It was possible, Dr. Welch noted, to attribute the dog’s anemia and other physical problems to the parasites, which, in her opinion, had been in the dog’s body for at least three weeks.[4] Even with the dog’s “parasite burden,” Welch did not believe it was possible for the dog to lose the weight it did in just a few weeks even if “he was gone for ten days and had nothing to eat.”

Kenneth Jones, a “competitive business associate” of Buskey’s, claimed that, beginning October 5, 2001, he had been watching Brutus while Buskey was out of town. Approximately eight days before Buskey returned, Jones testified, “the dog ran away.” The dog then reappeared in an emaciated state one week later. Jones did not report the dog’s disappearance to animal control, nor, upon learning that Buskey was charged with animal cruelty, did Jones inform animal control what had happened.

Following the presentation of the Commonwealth’s evidence at trial, Buskey moved to strike the evidence, claiming that the Commonwealth failed to prove that Buskey violated the animal cruelty statute. The trial court overruled the motion and found Buskey guilty of animal cruelty for failing “to provide the emergency veterinary treatment necessary for this particular case.” The court sentenced Buskey to ninety days in jail, with thirty days suspended.


When faced with a challenge to the sufficiency of the evidence, we “presume the judgment of the trial court to be correct” and reverse only if the trial court’s decision is “plainly wrong or without evidence to support it.” Davis v. Commonwealth, 39 Va. App. 96, 99, 570 S.E.2d 875, 876-77 (2002) (citations omitted); see also McGee v. Commonwealth, 25 Va. App. 193, 197-98, 487 S.E.2d 259, 261 (1997) (en banc). When a jury decides the case, Code ? 8.01-680 requires that “we review the jury’s decision to see if reasonable jurors could have made the choices that the jury did make.” Pease v. Commonwealth, 39 Va. App. 342, 355, 573 S.E.2d 272, 278 (2002) (en banc). “We let the decision stand unless we conclude no rational juror could have reached that decision.” Id. The same standard applies when a trial judge sits as the fact finder because “the court’s judgment is accorded the same weight as a jury verdict.” Shackleford v. Commonwealth, 262 Va. 196, 209, 547 S.E.2d 899, 907 (2001).[5]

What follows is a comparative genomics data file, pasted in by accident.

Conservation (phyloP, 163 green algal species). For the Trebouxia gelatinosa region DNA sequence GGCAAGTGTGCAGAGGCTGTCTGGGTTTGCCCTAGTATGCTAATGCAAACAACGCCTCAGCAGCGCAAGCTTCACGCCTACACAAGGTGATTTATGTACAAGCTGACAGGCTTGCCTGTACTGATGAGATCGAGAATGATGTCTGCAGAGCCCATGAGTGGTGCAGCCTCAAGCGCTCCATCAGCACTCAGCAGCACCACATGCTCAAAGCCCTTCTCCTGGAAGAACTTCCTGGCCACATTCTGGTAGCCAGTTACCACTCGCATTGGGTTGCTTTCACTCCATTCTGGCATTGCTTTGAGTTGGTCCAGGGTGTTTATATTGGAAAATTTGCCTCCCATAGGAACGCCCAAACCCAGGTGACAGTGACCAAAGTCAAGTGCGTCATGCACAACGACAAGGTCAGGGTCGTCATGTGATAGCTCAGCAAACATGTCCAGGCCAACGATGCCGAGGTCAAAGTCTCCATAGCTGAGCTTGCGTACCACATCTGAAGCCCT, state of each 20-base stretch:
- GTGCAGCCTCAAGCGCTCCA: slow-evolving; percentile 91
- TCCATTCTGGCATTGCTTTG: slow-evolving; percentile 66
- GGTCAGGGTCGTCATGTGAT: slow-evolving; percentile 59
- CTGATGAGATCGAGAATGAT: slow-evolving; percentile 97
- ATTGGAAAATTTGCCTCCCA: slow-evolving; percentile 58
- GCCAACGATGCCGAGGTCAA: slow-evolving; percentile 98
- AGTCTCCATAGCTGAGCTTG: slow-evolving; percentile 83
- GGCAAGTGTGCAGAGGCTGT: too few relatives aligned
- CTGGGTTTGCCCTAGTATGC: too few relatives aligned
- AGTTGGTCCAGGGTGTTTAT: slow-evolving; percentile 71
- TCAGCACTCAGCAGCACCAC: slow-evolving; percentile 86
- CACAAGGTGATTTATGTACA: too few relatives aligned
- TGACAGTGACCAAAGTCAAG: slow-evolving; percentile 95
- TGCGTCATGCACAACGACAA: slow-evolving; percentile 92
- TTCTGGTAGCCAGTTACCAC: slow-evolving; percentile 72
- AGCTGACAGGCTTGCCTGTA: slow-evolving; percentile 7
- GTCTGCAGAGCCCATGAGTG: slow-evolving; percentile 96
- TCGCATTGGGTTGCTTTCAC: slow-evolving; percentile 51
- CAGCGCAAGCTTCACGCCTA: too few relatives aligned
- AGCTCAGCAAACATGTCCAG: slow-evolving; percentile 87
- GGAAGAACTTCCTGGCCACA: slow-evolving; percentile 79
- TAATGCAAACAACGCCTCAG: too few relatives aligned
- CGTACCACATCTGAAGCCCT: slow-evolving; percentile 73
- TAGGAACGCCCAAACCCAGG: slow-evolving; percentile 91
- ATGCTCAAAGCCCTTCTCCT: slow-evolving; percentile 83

In other words, when faced with a challenge to the sufficiency of the evidence, a reviewing court does not “ask itself whether it believes that the evidence at the trial

established guilt beyond a reasonable doubt.” Jackson v. Virginia, 443 U.S. 307, 318-19 (1979) (emphasis in original and citation omitted). Instead, the relevant question is whether “any rational trier of fact could have found the essential elements of the crime beyond a reasonable doubt.” Id. at 319

(emphasis in original). This deference applies not only to the historical facts themselves, but the inferences from those facts as well. “The inferences to be drawn from proven facts, so long as they are reasonable, are within the province of the trier of fact.” Hancock v. Commonwealth, 12 Va. App. 774, 783, 407 S.E.2d 301, 306 (1991).

Governed by this standard of review, the evidence satisfies the sufficiency test. A rational fact finder could have found that Buskey violated Code ? 3.1-796.122(A)(ii), which prohibits a person from depriving “any animal of necessary food, drink, shelter, or emergency medical treatment.” At trial, Dr. Welch testified that, once the eggs of parasitic worms were introduced into an animal’s body, the “eggs mature into worms that habitate the intestines, produce more eggs, continue the cycle.” Once the dog has excreted worm eggs through its stool, Welch testified, adult worms are, at that time, present in the dog’s intestines and producing offspring. It would usually take “three weeks” for this to occur, but the time period for one of the worm types found in the dog “would be three months.”